Three approaches have been taken with respect to upstream production of AAV vectors. First, in DNA transfection-based procedures, various modifications have been made to the complementing rep-cap gene cassette in an attempt to enhance specific productivity and to decrease production of rcAAV. One group demonstrated that expression of rep and cap proteins may be limiting (100), but 2 other studies (101,102) suggested that cap proteins were limiting due to down-regulation of cap by increased production of rep. A packaging plasmid that has the Rep78/68 expression down-regulated by changing the initiation codon AUG to ACG was reported to give higher cap expression and higher yields of vector particles (102).
The only adenovirus genes required for full helper function are E1, E2A, E4, and VA, and transfection of the latter 3 genes into cells that contain the E1 genes, such as human 293 cells, can provide full permissivity for AAV (68). The infectious adenovirus can be replaced as the helper with a plasmid containing only the adenovirus E2A, E4, and VA genes (103,104) that, together with the E1A genes supplied by 293 cells, provide a complete helper function in the absence of adenovirus production. Another group (105) used a plasmid containing nearly all the adenovirus genome except the E1 region, but this yielded infectious adenovirus, probably by recombination with the E1 region in the cell. All these systems require transfection with 3 plasmids, for vector, rep-cap, and adenovirus helper function, respectively. In contrast, Grimm et al. (106) combined all 3 adenovirus genes and the rep-cap genes into a single plasmid. In general, all these approaches increased vector productivity compared with earlier systems such as pAAV/Ad (107), and productivities of at least 104 particles per cell have been reported. Nevertheless, these approaches still require DNA transfection and may be unwieldy for production scale-up.
An alternate approach to AAV vector production is to generate stable cell lines that contain the rep and cap complementing genes, the vector genome, or both. To avoid DNA transfec-tion, the cells must still be infected by a helper virus, adenovirus, but this can be removed readily as a result of advances in downstream purification processes (see Section VI.E). Rescue of vector from a producer cell line having the vector stably integrated was demonstrated by transfecting the cells with a rep-cap helper plasmid and infecting with adenovirus (108). Stable cell lines containing a rep gene capable of generating functional rep protein were constructed by Yang et al. (72) who replaced the p5 promoter with a heterologous promoter. Clark et al. (109) generated cell lines containing the rep and cap gene cassettes but deleted for AAV ITRs. Furthermore, the vector plasmid could be stably incorporated into the packaging cells to yield AAV vector producer cell lines (109,110). Producer cell lines provide a scalable AAV vector production system that does not require manufacturing of DNA and may reduce generation of rcAAV. However, a new producer cell line must be generated for each individual AAV vector and this may be laborious.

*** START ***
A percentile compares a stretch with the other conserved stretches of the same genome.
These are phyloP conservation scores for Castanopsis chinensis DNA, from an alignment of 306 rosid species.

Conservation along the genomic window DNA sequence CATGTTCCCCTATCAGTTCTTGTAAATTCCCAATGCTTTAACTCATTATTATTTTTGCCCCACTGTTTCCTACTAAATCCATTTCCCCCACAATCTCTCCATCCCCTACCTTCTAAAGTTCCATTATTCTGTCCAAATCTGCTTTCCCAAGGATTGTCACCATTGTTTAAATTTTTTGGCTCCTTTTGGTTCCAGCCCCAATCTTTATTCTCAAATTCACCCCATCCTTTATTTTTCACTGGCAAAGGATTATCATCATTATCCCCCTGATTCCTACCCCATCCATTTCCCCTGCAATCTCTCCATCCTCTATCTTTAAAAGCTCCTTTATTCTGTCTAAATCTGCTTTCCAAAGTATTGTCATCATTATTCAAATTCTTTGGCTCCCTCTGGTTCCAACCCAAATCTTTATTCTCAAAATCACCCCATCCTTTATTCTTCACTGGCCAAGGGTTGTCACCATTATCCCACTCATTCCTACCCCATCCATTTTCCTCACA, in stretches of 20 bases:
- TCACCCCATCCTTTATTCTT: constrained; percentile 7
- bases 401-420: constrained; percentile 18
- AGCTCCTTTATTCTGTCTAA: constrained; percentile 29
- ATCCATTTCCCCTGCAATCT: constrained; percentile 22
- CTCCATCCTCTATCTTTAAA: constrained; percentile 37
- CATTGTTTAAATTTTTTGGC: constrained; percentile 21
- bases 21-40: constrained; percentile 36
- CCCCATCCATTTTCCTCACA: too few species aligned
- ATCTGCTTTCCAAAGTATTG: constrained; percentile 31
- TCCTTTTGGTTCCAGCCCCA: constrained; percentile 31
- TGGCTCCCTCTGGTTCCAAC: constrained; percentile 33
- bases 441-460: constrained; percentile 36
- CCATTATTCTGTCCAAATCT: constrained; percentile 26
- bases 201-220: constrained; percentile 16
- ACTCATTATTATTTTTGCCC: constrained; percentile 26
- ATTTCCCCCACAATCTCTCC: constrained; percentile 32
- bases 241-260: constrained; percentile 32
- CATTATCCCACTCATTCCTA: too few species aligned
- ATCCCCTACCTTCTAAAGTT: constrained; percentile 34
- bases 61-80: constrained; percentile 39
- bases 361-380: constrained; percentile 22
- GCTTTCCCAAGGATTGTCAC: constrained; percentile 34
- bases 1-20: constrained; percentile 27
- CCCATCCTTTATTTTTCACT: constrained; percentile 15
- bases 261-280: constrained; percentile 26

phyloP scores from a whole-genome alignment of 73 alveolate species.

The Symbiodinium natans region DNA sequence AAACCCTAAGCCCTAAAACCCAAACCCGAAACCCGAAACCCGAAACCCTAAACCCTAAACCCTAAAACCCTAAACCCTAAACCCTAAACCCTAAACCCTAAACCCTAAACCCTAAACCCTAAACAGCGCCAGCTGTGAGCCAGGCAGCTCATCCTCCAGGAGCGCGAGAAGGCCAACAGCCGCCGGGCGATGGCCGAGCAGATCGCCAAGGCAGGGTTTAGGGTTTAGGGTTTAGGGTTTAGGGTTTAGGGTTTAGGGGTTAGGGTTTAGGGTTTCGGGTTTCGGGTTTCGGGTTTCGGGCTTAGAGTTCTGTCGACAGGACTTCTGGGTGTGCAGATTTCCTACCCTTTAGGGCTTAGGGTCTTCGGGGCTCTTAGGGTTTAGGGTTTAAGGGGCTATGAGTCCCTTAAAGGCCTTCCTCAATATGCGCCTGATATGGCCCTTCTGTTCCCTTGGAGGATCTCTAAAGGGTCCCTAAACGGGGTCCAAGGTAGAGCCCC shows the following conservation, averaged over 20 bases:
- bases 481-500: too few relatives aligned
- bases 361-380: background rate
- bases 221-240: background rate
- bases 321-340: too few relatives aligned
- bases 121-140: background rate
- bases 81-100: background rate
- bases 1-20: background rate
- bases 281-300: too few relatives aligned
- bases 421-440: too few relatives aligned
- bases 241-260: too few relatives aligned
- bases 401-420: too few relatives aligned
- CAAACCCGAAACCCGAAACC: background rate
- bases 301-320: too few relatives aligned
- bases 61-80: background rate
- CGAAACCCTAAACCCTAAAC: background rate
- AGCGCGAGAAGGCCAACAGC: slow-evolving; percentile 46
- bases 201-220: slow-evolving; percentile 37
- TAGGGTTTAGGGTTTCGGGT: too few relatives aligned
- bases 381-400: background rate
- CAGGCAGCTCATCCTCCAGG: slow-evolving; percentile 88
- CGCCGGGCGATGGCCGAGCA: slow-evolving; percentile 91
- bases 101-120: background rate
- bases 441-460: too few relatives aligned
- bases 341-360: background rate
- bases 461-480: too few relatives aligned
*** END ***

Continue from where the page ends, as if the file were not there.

A modification of the packaging cell line method is to use a cell line containing a rep-cap gene cassette that is then infected with an Ad/AAV hybrid virus. The Ad/AAV hybrid is an E1 gene-deleted adenovirus containing the AAV ITR vector cassette (111,112). After infection of cells containing the rep-cap genes, the AAV-ITR cassette is excised from the Ad/ AAV, amplified, and then packaged into AAV particles. This allows the same packaging cell line to be used for production of different AAV vectors simply by changing the Ad/AAV hybrid virus, but it requires coinfection with adenovirus to provide the E1 gene function. It is worth noting that the Ad/ AAV hybrid viruses can also be used as delivery vehicles for AAV vectors (113-115), but this might suffer some disadvantages such as induction of innate immune responses characteristic of the adenovirus capsid interaction with cells. Another packaging cell system was described (116) in which the packaging cell contains both a rep-cap gene cassette and the AAV ITR vector cassette, and both cassettes are attached to an SV40 replication origin. Also in the cells is a SV40 T antigen gene that is under control of the iei-regulated system such that addition of doxycycline induces T antigen, which in turn results in amplification of the rep-cap and the vector cassettes. Subsequent infection of the cells with adenovirus renders the cells permissive for vector production.
Herpes simplex virus also can be used in production of AAV vectors by generating 2 types of HSV/AAV hybrid viruses. One approach (117,118) uses an HSV/AAV hybrid virus in which the AAV rep-cap genes, under control of their native promoters, were inserted into the HSV genome. This HSV/AAV rep-cap virus could generate AAV vector when infected into cell lines along with a transfected AAV vector plasmid or into cell lines carrying an AAV vector provirus. Alternatively, an HSV/AAV hybrid virus was constructed by inserting an AAV ITR vector cassette between HSV genome replication origins and then packaging this construct into an HSV particle using an HSV amplicon system (119,120). These HSV/AAV vector hybrids were infectious for neural cells, but the biological properties and fate of these HSV/AAV hybrid genomes after infection of cells is complex and not yet well understood. Finally, insect cells can also be used to produce AAV vectors. In this system, baculovirus vectors containing rep-cap gene cassettes or the AAV-ITR vector cassette are used to infect insect cells and AAV vectors can be generated (121).
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